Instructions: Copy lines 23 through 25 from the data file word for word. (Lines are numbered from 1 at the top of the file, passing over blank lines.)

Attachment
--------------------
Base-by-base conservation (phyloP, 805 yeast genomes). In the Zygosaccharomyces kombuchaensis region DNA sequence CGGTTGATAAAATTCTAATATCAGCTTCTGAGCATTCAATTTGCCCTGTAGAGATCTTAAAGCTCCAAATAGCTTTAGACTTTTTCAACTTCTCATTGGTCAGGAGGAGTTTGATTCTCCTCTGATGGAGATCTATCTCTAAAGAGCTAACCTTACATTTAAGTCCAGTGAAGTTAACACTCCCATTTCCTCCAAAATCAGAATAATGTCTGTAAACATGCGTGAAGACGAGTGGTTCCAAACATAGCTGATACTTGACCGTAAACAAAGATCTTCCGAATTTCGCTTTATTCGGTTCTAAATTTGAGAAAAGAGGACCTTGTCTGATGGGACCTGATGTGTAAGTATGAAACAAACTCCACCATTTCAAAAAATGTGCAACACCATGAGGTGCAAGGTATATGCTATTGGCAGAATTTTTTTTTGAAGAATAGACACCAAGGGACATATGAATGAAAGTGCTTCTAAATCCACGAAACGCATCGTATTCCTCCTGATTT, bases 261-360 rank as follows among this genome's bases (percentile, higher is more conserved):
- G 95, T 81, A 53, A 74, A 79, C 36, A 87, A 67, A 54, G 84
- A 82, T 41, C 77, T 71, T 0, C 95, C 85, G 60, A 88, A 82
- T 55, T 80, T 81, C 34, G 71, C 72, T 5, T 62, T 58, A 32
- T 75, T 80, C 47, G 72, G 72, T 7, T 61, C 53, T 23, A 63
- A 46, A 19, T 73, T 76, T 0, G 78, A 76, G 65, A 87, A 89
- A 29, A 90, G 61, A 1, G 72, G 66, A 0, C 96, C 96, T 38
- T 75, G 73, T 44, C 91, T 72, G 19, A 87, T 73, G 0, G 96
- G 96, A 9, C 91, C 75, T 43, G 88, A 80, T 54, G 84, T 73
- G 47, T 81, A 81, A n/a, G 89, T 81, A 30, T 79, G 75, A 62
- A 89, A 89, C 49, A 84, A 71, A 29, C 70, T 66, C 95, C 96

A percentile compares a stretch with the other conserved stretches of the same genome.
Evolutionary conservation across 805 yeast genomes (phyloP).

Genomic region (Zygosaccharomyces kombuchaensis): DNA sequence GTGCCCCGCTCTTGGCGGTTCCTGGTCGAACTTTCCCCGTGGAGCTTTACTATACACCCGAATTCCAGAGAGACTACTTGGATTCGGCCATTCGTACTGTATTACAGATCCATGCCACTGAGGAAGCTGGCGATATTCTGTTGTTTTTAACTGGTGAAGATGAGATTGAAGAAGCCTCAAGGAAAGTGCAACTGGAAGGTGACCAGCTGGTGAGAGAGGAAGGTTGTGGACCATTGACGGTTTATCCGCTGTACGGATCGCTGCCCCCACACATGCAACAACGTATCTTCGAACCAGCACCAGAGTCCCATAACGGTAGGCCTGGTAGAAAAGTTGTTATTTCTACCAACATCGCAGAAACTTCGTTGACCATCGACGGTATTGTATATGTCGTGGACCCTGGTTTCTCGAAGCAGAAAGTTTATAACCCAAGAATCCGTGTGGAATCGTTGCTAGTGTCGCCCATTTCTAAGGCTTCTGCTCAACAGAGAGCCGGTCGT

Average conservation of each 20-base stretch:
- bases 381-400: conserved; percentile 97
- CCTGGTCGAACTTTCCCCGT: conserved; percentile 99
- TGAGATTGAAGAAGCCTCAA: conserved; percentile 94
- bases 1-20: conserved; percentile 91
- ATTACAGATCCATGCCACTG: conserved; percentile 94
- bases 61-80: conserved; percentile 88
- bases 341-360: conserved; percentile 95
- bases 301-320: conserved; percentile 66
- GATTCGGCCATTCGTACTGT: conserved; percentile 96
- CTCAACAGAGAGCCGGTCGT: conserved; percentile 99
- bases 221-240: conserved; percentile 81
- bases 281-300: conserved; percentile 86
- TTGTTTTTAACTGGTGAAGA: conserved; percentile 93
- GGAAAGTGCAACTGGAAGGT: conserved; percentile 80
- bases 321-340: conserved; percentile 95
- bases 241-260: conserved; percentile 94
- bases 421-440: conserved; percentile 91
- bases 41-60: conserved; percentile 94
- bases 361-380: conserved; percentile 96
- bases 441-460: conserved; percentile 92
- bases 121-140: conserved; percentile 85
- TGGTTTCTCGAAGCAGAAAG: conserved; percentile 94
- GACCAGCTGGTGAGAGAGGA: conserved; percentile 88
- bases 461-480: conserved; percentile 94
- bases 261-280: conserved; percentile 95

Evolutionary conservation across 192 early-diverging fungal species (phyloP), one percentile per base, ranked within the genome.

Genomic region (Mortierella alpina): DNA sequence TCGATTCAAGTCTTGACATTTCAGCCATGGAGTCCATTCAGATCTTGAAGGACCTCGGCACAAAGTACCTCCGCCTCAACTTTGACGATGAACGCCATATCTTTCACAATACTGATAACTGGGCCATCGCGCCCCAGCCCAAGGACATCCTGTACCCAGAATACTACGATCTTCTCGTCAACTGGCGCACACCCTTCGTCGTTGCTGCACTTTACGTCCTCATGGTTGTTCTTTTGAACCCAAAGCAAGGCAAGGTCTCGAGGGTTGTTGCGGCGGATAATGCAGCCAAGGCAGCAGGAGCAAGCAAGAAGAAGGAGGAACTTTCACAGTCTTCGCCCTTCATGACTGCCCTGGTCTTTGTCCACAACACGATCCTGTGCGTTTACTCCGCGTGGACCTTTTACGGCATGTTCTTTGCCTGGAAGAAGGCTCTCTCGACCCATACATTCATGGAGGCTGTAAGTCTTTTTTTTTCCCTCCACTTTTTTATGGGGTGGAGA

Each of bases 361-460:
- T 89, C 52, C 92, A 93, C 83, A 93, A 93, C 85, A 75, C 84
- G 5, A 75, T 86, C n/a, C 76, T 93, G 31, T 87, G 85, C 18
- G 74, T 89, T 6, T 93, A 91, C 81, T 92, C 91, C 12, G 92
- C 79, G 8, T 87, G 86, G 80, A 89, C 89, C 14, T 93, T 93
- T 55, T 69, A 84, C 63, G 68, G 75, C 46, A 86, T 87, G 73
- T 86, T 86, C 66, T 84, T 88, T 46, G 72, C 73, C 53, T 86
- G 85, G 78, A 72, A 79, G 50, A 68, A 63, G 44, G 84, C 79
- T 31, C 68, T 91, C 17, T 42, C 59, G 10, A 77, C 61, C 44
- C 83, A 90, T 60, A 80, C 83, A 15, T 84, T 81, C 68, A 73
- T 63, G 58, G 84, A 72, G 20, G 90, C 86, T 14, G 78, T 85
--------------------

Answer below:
- bases 301-320: conserved; percentile 66
- GATTCGGCCATTCGTACTGT: conserved; percentile 96
- CTCAACAGAGAGCCGGTCGT: conserved; percentile 99